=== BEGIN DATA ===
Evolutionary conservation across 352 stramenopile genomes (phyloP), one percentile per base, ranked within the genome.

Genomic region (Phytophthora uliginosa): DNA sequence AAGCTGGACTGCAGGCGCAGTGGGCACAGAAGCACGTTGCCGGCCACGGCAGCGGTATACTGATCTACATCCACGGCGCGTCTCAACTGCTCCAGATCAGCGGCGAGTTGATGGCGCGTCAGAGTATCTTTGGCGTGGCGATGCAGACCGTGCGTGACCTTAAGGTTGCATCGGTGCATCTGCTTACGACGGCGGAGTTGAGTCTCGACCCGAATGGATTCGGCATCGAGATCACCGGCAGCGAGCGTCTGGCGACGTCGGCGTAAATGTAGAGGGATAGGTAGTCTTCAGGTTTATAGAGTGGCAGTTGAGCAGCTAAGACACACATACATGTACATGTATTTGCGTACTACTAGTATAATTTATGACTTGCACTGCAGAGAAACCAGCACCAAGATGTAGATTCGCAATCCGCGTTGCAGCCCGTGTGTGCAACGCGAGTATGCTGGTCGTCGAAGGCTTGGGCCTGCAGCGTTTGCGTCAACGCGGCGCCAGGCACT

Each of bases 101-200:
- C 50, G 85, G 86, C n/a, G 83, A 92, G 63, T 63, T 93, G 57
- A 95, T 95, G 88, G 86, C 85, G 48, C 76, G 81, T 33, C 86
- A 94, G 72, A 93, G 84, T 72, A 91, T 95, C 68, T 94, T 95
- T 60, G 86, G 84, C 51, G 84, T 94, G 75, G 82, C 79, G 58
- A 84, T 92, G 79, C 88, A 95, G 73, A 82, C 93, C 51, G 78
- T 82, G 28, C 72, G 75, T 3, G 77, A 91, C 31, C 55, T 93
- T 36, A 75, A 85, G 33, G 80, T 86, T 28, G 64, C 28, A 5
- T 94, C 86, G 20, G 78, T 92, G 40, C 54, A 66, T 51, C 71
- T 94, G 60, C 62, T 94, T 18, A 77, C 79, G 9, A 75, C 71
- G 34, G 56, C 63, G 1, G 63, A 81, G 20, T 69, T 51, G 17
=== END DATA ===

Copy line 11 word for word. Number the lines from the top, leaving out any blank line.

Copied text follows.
- T 94, C 86, G 20, G 78, T 92, G 40, C 54, A 66, T 51, C 71